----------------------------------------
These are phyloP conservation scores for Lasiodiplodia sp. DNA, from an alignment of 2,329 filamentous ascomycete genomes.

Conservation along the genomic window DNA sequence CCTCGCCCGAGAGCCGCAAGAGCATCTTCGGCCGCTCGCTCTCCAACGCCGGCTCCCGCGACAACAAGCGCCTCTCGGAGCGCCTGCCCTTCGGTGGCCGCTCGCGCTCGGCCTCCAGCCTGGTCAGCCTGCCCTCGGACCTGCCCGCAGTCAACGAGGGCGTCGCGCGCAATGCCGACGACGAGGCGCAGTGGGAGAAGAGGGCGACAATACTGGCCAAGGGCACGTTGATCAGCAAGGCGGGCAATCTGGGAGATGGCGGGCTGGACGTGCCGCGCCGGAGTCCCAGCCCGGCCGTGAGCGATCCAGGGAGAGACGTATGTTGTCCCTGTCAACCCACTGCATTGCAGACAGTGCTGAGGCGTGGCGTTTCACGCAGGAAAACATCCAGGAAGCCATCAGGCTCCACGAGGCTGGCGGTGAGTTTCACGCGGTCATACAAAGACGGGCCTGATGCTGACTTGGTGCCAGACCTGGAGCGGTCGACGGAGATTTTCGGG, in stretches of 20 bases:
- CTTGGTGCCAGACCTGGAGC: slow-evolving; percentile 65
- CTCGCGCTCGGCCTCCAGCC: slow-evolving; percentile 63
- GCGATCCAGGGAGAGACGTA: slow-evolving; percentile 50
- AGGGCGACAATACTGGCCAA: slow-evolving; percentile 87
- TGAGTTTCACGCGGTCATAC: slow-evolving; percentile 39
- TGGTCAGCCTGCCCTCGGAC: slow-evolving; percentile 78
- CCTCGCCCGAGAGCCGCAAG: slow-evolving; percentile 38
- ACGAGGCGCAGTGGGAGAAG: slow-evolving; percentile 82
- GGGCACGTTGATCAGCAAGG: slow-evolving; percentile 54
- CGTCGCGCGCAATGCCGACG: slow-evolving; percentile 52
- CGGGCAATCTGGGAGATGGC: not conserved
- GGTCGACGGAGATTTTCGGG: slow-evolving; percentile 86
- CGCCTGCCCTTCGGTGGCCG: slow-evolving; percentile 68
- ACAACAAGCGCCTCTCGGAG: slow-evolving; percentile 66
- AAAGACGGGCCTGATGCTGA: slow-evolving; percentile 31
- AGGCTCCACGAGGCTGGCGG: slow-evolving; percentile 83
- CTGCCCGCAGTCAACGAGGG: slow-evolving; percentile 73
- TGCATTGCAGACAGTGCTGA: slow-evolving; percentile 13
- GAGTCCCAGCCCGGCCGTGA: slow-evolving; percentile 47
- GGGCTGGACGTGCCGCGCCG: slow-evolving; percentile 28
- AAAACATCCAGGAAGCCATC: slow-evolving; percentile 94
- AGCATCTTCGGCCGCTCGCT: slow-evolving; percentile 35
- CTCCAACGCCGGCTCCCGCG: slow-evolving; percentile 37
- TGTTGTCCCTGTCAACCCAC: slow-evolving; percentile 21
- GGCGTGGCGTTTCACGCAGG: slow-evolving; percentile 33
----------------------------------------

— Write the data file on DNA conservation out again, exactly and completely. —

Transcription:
These are phyloP conservation scores for Lasiodiplodia sp. DNA, from an alignment of 2,329 filamentous ascomycete genomes.

Conservation along the genomic window DNA sequence CCTCGCCCGAGAGCCGCAAGAGCATCTTCGGCCGCTCGCTCTCCAACGCCGGCTCCCGCGACAACAAGCGCCTCTCGGAGCGCCTGCCCTTCGGTGGCCGCTCGCGCTCGGCCTCCAGCCTGGTCAGCCTGCCCTCGGACCTGCCCGCAGTCAACGAGGGCGTCGCGCGCAATGCCGACGACGAGGCGCAGTGGGAGAAGAGGGCGACAATACTGGCCAAGGGCACGTTGATCAGCAAGGCGGGCAATCTGGGAGATGGCGGGCTGGACGTGCCGCGCCGGAGTCCCAGCCCGGCCGTGAGCGATCCAGGGAGAGACGTATGTTGTCCCTGTCAACCCACTGCATTGCAGACAGTGCTGAGGCGTGGCGTTTCACGCAGGAAAACATCCAGGAAGCCATCAGGCTCCACGAGGCTGGCGGTGAGTTTCACGCGGTCATACAAAGACGGGCCTGATGCTGACTTGGTGCCAGACCTGGAGCGGTCGACGGAGATTTTCGGG, in stretches of 20 bases:
- CTTGGTGCCAGACCTGGAGC: slow-evolving; percentile 65
- CTCGCGCTCGGCCTCCAGCC: slow-evolving; percentile 63
- GCGATCCAGGGAGAGACGTA: slow-evolving; percentile 50
- AGGGCGACAATACTGGCCAA: slow-evolving; percentile 87
- TGAGTTTCACGCGGTCATAC: slow-evolving; percentile 39
- TGGTCAGCCTGCCCTCGGAC: slow-evolving; percentile 78
- CCTCGCCCGAGAGCCGCAAG: slow-evolving; percentile 38
- ACGAGGCGCAGTGGGAGAAG: slow-evolving; percentile 82
- GGGCACGTTGATCAGCAAGG: slow-evolving; percentile 54
- CGTCGCGCGCAATGCCGACG: slow-evolving; percentile 52
- CGGGCAATCTGGGAGATGGC: not conserved
- GGTCGACGGAGATTTTCGGG: slow-evolving; percentile 86
- CGCCTGCCCTTCGGTGGCCG: slow-evolving; percentile 68
- ACAACAAGCGCCTCTCGGAG: slow-evolving; percentile 66
- AAAGACGGGCCTGATGCTGA: slow-evolving; percentile 31
- AGGCTCCACGAGGCTGGCGG: slow-evolving; percentile 83
- CTGCCCGCAGTCAACGAGGG: slow-evolving; percentile 73
- TGCATTGCAGACAGTGCTGA: slow-evolving; percentile 13
- GAGTCCCAGCCCGGCCGTGA: slow-evolving; percentile 47
- GGGCTGGACGTGCCGCGCCG: slow-evolving; percentile 28
- AAAACATCCAGGAAGCCATC: slow-evolving; percentile 94
- AGCATCTTCGGCCGCTCGCT: slow-evolving; percentile 35
- CTCCAACGCCGGCTCCCGCG: slow-evolving; percentile 37
- TGTTGTCCCTGTCAACCCAC: slow-evolving; percentile 21
- GGCGTGGCGTTTCACGCAGG: slow-evolving; percentile 33